Situational irony is a literary device used by authors to produce an incongruity between what the reader expects will happen in the story and what actually takes place. Something surprising will occur that nobody sees coming. The reason why authors employ situational irony is to cause the audience to take a second look at the details in the story, so that they can make comparisons of what they though was real, and what was actually their own imagination.
In "A Rose for Emily", the situational irony is that, at all times, the reader assumes that this is the story about a woman of a genteel heritage who has turned erratic and unable to catch up with the present world. The whole time, the townsfolk narrator maintains a tone of condescension, in hopes of helping the reader understand that "Miss Emily" is not a bad lady; she is the victim of her overwhelming family, which was so stuck up and bent on acting better than everyone else.
What nobody expects, and seemingly neither does the narrator, is that, after Miss Emily's death, the neighbors curiously look around this house which had been locked to the world for decades. This is when they find the carcass of a man laying on the bed that Emily, even shortly before her death, was still using. Emily slept with the man that she killed, for years.
In "The Lottery" the situational irony, which permeates the story, begins on an idyllic day. The town is out and about, and people are getting ready for "an event" where everyone gets to participate. The kids are playing, the sun is out. It looks like a regular day, after church, with everyone sharing in communion.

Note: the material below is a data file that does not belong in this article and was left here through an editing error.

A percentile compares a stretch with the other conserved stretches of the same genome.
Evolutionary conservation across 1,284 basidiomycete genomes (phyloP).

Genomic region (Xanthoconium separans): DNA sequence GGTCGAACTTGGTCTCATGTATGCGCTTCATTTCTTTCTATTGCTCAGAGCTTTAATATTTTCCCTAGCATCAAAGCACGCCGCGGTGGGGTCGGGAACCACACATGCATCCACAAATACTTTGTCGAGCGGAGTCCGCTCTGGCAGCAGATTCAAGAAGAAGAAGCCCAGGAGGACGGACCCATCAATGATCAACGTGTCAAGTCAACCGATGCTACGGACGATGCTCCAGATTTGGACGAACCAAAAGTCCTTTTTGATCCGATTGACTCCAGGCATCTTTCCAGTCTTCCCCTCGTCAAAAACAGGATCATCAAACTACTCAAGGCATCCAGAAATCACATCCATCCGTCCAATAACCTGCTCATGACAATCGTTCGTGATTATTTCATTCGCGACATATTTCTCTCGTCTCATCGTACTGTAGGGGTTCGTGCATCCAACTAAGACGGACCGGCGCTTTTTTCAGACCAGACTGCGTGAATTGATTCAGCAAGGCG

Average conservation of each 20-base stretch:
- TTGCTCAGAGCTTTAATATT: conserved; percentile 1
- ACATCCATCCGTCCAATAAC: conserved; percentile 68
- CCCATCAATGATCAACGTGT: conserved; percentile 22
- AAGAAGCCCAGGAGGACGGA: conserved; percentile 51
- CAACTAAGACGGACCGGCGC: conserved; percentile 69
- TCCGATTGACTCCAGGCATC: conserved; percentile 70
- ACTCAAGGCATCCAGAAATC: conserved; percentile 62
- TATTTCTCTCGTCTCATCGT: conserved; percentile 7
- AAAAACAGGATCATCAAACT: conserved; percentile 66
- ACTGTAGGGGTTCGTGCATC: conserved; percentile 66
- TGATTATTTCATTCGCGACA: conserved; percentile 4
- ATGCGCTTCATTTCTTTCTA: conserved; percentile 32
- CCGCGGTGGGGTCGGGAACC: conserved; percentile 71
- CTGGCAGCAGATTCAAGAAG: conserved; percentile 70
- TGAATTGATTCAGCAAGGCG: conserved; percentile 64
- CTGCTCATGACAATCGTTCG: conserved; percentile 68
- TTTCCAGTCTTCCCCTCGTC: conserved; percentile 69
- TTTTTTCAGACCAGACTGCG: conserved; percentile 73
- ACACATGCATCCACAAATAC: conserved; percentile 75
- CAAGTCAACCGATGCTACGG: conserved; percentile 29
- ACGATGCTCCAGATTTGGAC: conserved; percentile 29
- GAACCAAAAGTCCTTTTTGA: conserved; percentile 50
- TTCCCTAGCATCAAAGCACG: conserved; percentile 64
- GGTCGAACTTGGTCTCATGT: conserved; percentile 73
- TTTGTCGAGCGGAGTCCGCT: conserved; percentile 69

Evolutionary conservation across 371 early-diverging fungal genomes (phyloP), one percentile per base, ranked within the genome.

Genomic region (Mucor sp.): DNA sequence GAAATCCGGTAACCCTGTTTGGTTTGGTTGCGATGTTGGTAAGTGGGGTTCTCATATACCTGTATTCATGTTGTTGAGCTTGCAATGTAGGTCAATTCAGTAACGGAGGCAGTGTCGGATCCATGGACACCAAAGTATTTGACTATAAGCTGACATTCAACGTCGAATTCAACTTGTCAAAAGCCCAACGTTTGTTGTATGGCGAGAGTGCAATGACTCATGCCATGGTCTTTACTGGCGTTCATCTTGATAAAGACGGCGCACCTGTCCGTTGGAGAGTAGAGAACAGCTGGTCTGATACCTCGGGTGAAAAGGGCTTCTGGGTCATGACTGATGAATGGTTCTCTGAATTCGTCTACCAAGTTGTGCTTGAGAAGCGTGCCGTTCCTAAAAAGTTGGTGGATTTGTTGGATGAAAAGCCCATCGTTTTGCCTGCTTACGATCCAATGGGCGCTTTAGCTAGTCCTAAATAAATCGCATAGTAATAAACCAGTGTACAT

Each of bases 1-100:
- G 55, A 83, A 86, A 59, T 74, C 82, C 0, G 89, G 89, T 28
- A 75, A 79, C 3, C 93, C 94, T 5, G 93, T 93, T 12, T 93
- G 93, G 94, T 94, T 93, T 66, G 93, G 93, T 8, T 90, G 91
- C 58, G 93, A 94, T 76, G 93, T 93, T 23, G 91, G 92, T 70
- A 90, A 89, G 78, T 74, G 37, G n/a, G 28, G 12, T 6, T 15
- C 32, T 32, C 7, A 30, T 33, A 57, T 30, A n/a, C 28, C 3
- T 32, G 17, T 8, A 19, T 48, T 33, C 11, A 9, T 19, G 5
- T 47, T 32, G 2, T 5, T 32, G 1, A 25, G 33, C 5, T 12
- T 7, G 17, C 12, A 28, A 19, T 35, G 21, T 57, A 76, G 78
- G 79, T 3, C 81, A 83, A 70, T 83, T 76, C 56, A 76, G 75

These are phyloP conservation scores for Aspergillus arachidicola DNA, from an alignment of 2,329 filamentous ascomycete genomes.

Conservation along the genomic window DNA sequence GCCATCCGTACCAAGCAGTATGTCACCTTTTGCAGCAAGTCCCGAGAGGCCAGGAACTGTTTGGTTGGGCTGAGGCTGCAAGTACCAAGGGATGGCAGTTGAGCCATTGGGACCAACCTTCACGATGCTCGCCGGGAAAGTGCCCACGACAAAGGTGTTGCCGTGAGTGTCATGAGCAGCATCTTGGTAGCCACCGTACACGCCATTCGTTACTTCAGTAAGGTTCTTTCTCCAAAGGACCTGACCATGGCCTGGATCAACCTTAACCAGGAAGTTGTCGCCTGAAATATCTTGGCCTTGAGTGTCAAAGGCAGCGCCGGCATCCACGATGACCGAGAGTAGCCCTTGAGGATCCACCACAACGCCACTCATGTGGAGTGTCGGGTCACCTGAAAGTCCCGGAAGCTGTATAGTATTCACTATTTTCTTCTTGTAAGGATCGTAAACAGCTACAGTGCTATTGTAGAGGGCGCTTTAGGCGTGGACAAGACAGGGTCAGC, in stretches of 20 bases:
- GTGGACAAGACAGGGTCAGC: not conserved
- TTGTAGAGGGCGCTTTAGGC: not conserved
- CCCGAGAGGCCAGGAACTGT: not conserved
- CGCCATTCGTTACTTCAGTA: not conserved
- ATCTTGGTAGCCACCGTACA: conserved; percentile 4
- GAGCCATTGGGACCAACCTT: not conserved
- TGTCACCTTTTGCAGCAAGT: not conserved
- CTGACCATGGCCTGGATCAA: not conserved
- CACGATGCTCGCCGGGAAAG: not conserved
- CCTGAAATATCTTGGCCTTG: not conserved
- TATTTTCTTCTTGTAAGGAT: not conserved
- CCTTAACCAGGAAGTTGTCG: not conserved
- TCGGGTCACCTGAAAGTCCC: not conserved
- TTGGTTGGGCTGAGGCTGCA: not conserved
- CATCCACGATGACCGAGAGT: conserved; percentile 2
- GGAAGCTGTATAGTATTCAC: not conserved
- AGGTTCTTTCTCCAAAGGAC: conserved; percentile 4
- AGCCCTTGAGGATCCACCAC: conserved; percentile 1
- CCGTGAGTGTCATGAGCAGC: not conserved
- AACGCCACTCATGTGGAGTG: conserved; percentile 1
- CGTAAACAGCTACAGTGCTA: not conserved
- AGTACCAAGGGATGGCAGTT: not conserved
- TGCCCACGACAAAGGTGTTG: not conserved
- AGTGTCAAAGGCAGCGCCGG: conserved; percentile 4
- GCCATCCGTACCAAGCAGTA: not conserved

The morning of June 27th was clear and sunny, with the fresh warmth of a full-summer day; the flowers were blossoming profusely and the grass was richly green.
The event to take place, the lottery, sounds innocent enough. We have all participated in some kind of lottery. The name of this game of chance elicits thoughts of surprise, winning, hoping to win, and maybe even getting the proverbial "bragging rights".
In some towns there were so many people that the lottery took two days and had to be started on June 20th, but in this village, where there were only about three hundred people, the whole lottery took less than two hours, so [...] the villagers [can] get home for noon dinner.
Fair enough. This villagers' game, called "the lottery", is permissive enough to allow for dinner time at noon. It is traditional enough to be celebrated in a consistent basis. It is also important enough that nobody can miss it.
What we do not realize, as readers, until the end of the story, is that this lottery was celebrated for centuries, for reasons that not one villager can fully explain nowadays, and that the purpose was to kill the villager whose name came up from a pool of names that everyone was obligated to submit.
More ironic still is that, when Ms. Hutchinson's turn came to be stoned to death, her neighbors carried on like usual, carrying big stones to finish her on the spot so that everyone can "go back to normal".
Therefore, the irony on both stories is that they show what seem to be normal situations, stamps of everyday life, not telling the audience that, beneath the surface of calmness of what is expected to be "normal", lurk monsters created by us, which make us destroy one another.